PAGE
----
Abstract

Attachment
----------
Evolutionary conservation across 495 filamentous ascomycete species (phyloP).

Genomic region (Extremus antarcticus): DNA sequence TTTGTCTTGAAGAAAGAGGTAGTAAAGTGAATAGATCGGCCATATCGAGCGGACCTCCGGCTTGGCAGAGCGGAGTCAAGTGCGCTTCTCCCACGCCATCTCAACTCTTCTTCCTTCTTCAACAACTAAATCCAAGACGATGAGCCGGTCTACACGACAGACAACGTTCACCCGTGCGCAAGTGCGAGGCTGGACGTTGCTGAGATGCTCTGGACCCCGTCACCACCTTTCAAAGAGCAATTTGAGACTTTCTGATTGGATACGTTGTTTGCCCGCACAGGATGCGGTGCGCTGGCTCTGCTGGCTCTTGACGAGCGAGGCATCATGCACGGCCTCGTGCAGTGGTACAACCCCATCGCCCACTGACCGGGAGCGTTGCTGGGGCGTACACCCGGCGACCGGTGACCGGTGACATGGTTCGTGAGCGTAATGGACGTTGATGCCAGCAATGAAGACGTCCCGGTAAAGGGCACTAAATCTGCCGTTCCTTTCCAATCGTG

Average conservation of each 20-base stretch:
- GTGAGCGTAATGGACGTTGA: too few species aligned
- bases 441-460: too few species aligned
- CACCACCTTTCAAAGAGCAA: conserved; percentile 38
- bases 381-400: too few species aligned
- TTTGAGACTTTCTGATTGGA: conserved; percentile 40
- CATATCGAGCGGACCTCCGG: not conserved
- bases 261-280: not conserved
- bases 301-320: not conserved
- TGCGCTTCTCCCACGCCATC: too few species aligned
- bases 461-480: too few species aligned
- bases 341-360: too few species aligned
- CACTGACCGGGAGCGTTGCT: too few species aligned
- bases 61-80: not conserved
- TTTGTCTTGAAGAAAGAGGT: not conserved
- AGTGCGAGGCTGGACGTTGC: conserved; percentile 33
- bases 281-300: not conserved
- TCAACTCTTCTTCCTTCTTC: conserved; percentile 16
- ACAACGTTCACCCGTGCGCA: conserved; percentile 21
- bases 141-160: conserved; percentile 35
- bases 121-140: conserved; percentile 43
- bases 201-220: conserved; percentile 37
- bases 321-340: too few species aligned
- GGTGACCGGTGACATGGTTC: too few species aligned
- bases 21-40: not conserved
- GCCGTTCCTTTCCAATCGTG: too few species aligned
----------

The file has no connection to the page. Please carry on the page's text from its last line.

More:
Tetroon trajectories within the Los Angeles Basin in the autumn of 1973 show that, on non-stagnation days, air located in the Los Angeles area in the morning can pass over the Puente Hills and reach the San Bernardino-Riverside area by mid-afternoon of the same day. However, the enhanced vertical mixing associated with these Hills would be expected to dilute any pollution present. Of perhaps more importance is the evidence that, on stagnation days when the atmosphere is stable, air from the Los Angeles area may drift southward in the early morning katabatic flow, stagnate for 2–3 h in the industrialized and high vehicle-density region north of Long Beach, and then move rapidly eastward with the sea breeze flow through Santa Ana Canyon, reaching the Riverside-San Bernardino area in late afternoon. In this case there would seem to be more potential for severe pollution in the latter area. However, the frequency of occurrence of this particular trajectory pattern is uncertain.

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